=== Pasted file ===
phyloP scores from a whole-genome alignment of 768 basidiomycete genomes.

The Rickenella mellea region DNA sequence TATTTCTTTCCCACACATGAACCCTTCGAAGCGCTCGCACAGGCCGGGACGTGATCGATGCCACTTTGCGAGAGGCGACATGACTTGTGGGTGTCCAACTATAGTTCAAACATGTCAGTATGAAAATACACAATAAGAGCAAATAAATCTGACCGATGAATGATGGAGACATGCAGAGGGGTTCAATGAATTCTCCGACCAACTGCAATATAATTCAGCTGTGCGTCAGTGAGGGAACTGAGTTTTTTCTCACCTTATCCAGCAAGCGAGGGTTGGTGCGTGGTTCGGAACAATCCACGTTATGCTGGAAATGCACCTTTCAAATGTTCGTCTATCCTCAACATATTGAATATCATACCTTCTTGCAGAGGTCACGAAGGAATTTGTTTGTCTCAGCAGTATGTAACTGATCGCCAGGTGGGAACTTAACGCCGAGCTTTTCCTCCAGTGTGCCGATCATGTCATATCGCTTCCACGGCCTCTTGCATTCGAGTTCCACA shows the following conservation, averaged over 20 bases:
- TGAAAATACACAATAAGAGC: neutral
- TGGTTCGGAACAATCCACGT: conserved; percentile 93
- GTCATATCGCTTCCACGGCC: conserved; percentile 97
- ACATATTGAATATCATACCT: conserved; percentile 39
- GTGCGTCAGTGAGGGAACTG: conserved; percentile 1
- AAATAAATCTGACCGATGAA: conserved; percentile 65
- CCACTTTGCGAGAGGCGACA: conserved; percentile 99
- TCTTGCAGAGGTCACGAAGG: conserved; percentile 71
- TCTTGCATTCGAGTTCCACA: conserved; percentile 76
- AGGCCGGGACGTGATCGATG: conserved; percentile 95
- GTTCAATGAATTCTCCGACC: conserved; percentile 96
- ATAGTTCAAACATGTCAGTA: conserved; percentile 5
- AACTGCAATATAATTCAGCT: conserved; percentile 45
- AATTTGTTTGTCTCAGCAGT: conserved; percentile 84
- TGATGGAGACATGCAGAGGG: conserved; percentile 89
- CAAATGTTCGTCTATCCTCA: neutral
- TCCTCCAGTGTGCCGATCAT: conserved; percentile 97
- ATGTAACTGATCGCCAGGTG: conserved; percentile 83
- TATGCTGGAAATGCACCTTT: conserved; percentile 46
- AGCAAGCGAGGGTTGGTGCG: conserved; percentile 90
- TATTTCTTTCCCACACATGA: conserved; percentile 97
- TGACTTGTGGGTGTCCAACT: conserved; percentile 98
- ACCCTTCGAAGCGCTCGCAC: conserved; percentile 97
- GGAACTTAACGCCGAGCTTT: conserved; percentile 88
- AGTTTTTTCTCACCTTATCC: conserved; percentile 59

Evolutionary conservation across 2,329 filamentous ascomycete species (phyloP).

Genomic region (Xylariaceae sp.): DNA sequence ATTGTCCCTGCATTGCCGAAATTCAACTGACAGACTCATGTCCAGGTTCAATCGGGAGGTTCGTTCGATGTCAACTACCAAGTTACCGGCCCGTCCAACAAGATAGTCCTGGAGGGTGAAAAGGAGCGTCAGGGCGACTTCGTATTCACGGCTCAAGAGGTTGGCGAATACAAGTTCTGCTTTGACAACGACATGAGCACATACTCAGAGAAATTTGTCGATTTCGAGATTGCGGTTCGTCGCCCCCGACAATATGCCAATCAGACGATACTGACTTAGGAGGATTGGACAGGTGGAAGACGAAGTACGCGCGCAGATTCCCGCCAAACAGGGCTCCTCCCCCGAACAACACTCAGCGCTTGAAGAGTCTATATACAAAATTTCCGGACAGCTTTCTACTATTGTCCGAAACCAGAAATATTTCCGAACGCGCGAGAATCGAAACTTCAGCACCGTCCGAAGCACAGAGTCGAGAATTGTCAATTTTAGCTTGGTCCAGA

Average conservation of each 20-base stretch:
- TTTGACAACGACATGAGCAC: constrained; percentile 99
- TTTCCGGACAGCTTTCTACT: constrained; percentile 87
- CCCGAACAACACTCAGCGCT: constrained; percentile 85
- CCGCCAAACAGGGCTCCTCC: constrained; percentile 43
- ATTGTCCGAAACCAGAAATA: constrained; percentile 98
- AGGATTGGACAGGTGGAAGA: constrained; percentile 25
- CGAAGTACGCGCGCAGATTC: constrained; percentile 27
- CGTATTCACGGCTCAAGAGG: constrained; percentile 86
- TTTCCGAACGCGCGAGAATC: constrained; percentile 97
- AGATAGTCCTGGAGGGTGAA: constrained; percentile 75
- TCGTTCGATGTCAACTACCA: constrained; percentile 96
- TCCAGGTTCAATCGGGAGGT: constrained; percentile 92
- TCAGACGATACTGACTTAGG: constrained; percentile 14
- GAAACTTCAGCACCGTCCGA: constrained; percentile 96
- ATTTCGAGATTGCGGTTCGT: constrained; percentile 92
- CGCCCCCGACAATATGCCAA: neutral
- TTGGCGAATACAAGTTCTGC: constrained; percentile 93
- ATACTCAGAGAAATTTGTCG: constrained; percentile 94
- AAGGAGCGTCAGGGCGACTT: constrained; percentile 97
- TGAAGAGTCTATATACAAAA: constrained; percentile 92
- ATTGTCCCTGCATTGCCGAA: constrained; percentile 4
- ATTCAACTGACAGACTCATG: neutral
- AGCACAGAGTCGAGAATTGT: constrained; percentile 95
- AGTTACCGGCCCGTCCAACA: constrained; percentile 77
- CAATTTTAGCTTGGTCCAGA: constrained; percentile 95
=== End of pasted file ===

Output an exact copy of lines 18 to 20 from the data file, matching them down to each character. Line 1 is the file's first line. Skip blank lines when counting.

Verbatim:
- CAAATGTTCGTCTATCCTCA: neutral
- TCCTCCAGTGTGCCGATCAT: conserved; percentile 97
- ATGTAACTGATCGCCAGGTG: conserved; percentile 83